November 12, 2021
Clergy, Kendricks Creek UMC
1 Samuel 2:12-21 (NIV)
12 Eli’s sons were scoundrels; they had no regard for the Lord. 13 Now it was the practice of the priests that, whenever any of the people offered a sacrifice, the priest’s servant would come with a three-pronged fork in his hand while the meat was being boiled 14 and would plunge the fork into the pan or kettle or caldron or pot. Whatever the fork brought up the priest would take for himself. This is how they treated all the Israelites who came to Shiloh. 15 But even before the fat was burned, the priest’s servant would come and say to the person who was sacrificing, “Give the priest some meat to roast; he won’t accept boiled meat from you, but only raw.”
Eli’s Wicked Sons
16 If the person said to him, “Let the fat be burned first, and then take whatever you want,” the servant would answer, “No, hand it over now; if you don’t, I’ll take it by force.”
17 This sin of the young men was very great in the Lord’s sight, for they[a] were treating the Lord’s offering with contempt.
18 But Samuel was ministering before the Lord—a boy wearing a linen ephod. 19 Each year his mother made him a little robe and took it to him when she went up with her husband to offer the annual sacrifice. 20 Eli would bless Elkanah and his wife, saying, “May the Lord give you children by this woman to take the place of the one she prayed for and gave to[b] the Lord.” Then they would go home. 21 And the Lord was gracious to Hannah; she gave birth to three sons and two daughters. Meanwhile, the boy Samuel grew up in the presence of the Lord.
I am not a musician. I took piano lessons for a few years in middle school. I learned to play the recorder in Fourth Grade. I even really like and value music. But music is neither an artistic medium in which I can express myself nor an avenue of ministry that God has given me. The last thing I want to do is stand on a stage and sing.
A Boy Wearing a Linen Ephod
My two daughters are the opposite. Every Sunday, the prelude to our service involves my two little girls running, jumping, and singing in the front of our church. Some people do pipe organs; we do Frozen.
My church is incredibly gracious, warm-hearted, and kind. Rare have been the complaints about my kids being, well, kids. But while I hope this is the general disposition of our churches (didn’t Jesus say to let the little children come to him?), I’ve heard enough to know this isn’t always the case.
All of this brings to mind a very, very important question: where do children fit in our churches? If we just look at what we actually do, not what we say, we might learn that kids fit in the nursery, a youth group, or children’s church. The current trend now is to label these areas as “Next Generation Ministries.” Now, please don’t misread me: all of these things are good and have their place. But our children and young people are not the “next generation.” They’re one of the current generations. And as my case study, I’m citing our text today.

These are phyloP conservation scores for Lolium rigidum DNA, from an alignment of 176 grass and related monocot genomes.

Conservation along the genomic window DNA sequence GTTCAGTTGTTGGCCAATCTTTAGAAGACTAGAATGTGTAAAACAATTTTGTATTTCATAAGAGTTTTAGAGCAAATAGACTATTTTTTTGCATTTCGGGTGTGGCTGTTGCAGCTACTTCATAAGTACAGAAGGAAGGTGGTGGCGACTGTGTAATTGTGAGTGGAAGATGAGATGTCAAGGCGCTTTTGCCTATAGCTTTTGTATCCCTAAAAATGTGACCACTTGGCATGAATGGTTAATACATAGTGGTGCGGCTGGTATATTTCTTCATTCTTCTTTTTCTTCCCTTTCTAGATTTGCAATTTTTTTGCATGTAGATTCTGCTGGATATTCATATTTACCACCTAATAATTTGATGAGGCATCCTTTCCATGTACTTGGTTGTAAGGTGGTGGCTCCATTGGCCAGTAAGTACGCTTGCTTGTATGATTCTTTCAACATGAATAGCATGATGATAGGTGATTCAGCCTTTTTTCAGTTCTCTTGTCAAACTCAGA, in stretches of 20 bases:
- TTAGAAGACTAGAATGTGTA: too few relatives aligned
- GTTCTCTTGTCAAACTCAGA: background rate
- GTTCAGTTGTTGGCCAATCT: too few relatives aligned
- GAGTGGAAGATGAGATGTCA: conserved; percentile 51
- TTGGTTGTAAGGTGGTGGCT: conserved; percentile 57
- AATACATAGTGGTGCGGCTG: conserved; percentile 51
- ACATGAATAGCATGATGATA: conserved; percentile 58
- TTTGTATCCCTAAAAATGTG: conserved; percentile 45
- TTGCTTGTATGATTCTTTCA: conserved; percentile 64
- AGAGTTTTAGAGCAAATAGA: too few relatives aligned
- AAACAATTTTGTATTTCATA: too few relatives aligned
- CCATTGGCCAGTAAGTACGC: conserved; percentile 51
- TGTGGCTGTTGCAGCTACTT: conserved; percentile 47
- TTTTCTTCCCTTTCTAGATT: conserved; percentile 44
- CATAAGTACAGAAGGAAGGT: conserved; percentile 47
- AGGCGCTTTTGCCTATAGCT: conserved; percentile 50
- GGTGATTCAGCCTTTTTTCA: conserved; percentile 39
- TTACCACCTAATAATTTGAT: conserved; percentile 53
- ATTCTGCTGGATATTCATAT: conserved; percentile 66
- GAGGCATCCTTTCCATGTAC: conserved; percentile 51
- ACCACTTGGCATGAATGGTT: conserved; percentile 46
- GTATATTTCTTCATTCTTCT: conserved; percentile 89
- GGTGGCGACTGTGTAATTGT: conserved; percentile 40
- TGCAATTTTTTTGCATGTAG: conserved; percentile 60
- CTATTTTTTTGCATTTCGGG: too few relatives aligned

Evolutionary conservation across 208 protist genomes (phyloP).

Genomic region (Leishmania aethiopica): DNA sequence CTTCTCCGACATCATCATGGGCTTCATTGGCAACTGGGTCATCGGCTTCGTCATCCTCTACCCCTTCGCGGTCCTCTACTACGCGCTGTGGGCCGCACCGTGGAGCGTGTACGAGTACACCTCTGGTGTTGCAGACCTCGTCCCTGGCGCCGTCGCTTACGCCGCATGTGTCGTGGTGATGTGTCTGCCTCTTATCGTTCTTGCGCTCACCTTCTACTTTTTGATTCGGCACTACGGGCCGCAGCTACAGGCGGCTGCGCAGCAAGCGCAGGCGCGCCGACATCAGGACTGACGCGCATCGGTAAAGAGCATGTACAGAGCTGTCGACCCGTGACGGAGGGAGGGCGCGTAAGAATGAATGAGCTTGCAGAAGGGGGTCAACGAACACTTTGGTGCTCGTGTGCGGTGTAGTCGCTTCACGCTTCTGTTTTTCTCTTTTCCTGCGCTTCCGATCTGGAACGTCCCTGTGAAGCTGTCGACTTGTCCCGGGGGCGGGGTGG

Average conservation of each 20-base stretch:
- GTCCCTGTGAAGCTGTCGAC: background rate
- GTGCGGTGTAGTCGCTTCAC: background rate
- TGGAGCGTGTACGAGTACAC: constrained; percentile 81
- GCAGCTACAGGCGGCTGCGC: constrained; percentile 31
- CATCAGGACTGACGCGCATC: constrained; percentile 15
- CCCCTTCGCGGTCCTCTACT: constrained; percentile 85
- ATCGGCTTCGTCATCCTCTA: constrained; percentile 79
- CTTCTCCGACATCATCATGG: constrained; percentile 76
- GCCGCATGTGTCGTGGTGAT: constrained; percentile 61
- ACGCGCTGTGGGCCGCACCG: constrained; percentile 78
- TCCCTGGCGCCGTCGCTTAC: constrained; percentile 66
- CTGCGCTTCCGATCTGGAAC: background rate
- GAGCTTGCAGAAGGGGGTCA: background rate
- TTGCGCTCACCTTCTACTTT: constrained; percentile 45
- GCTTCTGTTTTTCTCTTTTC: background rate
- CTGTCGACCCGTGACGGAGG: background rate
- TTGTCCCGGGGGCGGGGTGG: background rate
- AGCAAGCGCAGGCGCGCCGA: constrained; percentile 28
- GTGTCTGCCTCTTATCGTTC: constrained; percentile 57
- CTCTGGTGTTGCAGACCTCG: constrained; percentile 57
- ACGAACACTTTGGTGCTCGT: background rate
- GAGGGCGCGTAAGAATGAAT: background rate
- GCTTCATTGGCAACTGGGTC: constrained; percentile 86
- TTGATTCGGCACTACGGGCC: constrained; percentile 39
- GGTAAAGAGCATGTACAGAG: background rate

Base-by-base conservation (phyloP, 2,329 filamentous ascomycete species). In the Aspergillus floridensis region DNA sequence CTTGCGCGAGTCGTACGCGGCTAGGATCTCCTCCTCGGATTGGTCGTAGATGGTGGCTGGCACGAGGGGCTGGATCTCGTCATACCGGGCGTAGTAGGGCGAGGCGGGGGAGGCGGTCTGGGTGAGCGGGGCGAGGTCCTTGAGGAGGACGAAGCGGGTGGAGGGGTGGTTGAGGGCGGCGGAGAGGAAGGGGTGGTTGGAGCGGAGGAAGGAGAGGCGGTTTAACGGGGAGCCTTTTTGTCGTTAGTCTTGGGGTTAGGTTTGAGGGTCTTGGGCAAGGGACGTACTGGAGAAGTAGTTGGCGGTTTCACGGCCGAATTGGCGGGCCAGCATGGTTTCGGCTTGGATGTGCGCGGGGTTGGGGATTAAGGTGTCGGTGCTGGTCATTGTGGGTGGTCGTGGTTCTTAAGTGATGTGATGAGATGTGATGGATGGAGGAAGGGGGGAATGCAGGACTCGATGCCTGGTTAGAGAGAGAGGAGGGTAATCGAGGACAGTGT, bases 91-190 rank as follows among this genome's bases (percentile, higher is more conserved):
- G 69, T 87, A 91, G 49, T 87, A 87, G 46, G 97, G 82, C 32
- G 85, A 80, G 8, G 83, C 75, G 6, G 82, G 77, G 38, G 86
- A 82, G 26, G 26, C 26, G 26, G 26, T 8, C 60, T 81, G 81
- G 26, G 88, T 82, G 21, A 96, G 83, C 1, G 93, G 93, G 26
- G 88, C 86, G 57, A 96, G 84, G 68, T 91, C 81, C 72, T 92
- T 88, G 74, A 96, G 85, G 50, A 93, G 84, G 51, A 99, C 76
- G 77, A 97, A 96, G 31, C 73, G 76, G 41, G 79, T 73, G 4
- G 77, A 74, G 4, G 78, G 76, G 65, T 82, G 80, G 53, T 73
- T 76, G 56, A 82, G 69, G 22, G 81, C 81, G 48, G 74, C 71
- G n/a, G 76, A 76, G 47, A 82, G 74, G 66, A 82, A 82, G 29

The boy, Samuel, had been dedicated to the Lord from birth. He spent his formative years under Eli, the old priest, at the Tabernacle in Shiloh. Now, Eli also had two sons. The appraisal between the two parties – Eli’s sons and Samuel – couldn’t be more different. What I find fascinating is that all three were raised in the Tabernacle. All three looked to Eli as a father figure. All three were young men who grew up around ministry.
But Eli’s sons were “scoundrels.” Eli’s sons “had no regard for the Lord.” Eli’s sons were entitled consumers made to believe that the entire enterprise of worship centered around their preferences.
Samuel, however, is a contributor. And, unlike Eli’s sons, Samuel “grew up in the presence of the Lord.” Eli’s sons are killed in battle in what is determined as an act of judgment upon the House of Eli. Samuel becomes the last Judge of Israel, a deliverer and prophet who anoints David as the unifying King.
So, what gives? How did they turn out to be so different, Eli’s sons and Samuel? While there are, perhaps, many answers, I’ll offer one take from the text: “But Samuel was ministering before the Lord—a boy wearing a linen ephod.”
Our children and young people are coming of age in a world that is ripping itself apart. Anxiety and depression among our youngest generations are at alarming levels. In a world where they are constantly told to sit on the sidelines and wait for their turn in life while they are glutted with YouTube and TikTok and Instagram, should we expect anything different?
So, for those of us in roles as parents or pastors or parishioners in the church: how can we raise more Samuels? How can we raise up our children in the presence of the Lord? Here is my working theory: let them wear their linen ephod and minister before the Lord. We must create a culture in our churches where everyone can bring something to the table. We must raise our children up as contributors, not consumers.
Under Eli and his sons, Israel was decimated and the Ark of the Covenant was captured by Philistines. The future was bleak. But God raised up Samuel and a generation later, Israel reached its pinnacle of health, vitality, and prosperity. Revival is a steady process, like a great wave building over time before it crashes upon the sandy shore. And like every attendee at a football game this fall will tell you, the wave starts in the student section. May we raise up our children like Samuel, a boy wearing a linen ephod.